News archive 2015

MnM Conference on Neuroscience R&D, Barcelona

07.12.2015 14:13

December, 3-4th 2015

Meet NeuroProof CEO Olaf Schröder at the MnM conference and discuss the presentation and latest NeuroProof assays. See publications.


Further information: www.mnmconferences.com/neuroscience-r-and-d-technologies-conference.html

NeuroProof at Axiogenesis Meeting in Cologne

07.12.2015 14:12

November 25-27th 2015

NeuroProof Project Manager Dr. Benjamin Bader presented the latest results on functional phenotypic modeling of neuro-degenerative diseases using human iPSC-derived neurons and their comparison to well-known primary cell cultures growing on micro-electrode arrays. The topics presented include Parkinson's disease and seizure liability. See publications.

Further information:

axiogenesis.com/news/application-workshop/great-assays-for-hipsc-derived-neurons-cardiomyocytes.html

INGESTEM international congress

07.12.2015 14:11

Paris, November 19-20th 2015

NeuroProof and Axiogenesis present how to use human iPSC-derived neurons for modeling neuro-degenerative diseases in vitro. See publications.

Further information: www.congress.ingestem.fr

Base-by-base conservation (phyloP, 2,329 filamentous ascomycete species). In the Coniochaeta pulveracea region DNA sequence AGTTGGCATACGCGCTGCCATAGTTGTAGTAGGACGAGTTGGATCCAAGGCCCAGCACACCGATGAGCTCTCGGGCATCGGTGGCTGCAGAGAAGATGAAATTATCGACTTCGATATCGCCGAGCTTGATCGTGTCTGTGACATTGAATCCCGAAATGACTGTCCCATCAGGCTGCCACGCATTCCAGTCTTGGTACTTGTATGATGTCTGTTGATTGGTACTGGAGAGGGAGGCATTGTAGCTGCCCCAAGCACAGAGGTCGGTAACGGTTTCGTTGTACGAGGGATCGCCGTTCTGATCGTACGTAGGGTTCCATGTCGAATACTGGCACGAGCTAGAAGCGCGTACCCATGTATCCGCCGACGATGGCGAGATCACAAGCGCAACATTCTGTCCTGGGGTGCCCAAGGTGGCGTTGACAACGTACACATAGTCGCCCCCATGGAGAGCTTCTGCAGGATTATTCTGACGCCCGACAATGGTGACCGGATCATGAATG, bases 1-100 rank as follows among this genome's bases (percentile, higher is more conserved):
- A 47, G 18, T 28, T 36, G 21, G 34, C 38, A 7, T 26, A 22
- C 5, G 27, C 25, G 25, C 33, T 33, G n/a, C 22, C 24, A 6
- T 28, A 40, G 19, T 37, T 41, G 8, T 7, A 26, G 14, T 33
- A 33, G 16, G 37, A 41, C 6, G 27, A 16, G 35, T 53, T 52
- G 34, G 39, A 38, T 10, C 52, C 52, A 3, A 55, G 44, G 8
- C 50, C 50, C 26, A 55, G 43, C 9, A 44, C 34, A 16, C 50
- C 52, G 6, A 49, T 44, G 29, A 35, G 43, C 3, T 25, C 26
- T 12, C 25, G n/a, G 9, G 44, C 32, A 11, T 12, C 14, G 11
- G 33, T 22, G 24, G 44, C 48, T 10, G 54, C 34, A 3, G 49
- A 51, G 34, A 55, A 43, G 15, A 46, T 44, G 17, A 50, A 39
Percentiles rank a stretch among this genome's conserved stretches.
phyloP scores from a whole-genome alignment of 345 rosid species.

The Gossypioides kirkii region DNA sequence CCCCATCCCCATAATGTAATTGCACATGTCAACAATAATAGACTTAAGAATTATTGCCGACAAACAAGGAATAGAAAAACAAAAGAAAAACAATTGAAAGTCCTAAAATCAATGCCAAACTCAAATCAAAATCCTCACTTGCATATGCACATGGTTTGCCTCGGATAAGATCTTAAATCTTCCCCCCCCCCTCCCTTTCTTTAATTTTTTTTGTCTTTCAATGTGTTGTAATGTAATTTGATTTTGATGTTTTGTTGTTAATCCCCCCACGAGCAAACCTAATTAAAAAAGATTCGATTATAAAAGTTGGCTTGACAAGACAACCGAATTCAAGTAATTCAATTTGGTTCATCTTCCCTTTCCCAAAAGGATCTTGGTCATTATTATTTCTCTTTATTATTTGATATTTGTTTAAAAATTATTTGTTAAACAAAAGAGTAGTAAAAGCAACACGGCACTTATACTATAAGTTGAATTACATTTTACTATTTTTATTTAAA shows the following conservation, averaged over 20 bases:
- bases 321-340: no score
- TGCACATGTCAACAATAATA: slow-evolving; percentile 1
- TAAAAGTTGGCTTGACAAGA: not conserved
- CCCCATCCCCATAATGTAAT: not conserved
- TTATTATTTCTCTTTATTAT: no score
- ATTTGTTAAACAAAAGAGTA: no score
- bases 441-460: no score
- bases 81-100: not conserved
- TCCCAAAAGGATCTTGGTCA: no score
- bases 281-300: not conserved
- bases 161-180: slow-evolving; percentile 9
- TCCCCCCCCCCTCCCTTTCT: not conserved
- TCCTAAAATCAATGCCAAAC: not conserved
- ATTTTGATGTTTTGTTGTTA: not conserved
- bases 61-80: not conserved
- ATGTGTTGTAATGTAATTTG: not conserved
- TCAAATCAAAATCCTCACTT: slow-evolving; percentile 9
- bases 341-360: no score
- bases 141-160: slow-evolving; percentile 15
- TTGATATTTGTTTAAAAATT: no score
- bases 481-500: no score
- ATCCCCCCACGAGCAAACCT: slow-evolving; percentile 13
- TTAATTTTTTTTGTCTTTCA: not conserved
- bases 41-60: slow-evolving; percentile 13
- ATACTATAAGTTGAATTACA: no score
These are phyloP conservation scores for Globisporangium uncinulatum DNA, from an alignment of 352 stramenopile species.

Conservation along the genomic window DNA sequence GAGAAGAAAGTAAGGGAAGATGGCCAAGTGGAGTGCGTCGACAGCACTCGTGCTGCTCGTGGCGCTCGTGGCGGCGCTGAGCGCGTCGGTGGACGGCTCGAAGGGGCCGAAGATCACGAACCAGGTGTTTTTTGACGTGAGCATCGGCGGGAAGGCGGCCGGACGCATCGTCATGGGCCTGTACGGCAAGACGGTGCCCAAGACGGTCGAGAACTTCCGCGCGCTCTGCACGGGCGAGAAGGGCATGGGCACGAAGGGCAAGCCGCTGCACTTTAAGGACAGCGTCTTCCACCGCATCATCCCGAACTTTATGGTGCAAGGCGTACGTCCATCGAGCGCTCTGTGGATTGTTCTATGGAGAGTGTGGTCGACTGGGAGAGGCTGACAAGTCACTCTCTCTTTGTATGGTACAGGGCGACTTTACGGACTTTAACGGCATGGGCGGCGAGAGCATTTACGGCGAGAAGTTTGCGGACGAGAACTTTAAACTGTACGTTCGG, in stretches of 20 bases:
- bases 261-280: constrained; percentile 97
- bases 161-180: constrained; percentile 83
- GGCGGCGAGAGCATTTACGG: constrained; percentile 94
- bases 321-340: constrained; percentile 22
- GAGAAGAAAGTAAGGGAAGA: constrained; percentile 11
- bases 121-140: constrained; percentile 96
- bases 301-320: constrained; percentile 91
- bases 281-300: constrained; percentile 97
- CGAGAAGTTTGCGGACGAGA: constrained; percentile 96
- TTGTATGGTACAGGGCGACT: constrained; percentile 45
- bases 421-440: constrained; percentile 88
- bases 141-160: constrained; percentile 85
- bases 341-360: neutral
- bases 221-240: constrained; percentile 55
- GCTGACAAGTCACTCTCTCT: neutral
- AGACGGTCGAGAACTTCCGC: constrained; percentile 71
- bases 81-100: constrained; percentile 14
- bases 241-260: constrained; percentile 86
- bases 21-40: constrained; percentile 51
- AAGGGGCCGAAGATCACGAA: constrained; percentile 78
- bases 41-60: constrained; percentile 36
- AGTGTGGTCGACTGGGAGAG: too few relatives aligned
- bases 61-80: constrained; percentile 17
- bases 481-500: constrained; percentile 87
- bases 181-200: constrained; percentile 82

Meet us at the Society for Neuroscience Meeting 2015

13.10.2015 17:07

October 17-21, in Chicago at booth #564

NeuroProof will present its new developments of functional and phenotypic in vitro  assays with neuronal cell cultures on microelectrode arrays. We show new results on Poster presentations with human iPSC-derived neuronal cell cultures, applications in safety pharmacology (epilepsy) and our new Parkinson’s Disease assay. We look forward to discussing at the poster with you - You will find us here:

    • Sat, Oct 17, 1:00 - 5:00 PM, 53.24/H21
      A functional phenotypic screening In vitro assay for novel Parkinson’s drugs - comparing effects of human iPSC-derived dopaminergic neuronal networks and primary mouse midbrain cultures 
      B. M. Bader, A.-M. Pielka, C. Ehnert, K. Jügelt, A. Gramowski-Voss, O. H.-U. Schroeder.
  • Sun, Oct 18, 8:00 AM - 12:00 PM, 117.20/A41
    Functional Maturation of neuronal networks In vitro is accelerated by combination of bioactive whey protein, natural bovine complex lipids and DHA
    B. M. Bader, C. Kuang, C. Ehnert, K. Jügelt, A. Gramowski-Voss, Y. Xiao, R. McMahon, O. H.-U. Schroeder, D. Hondmann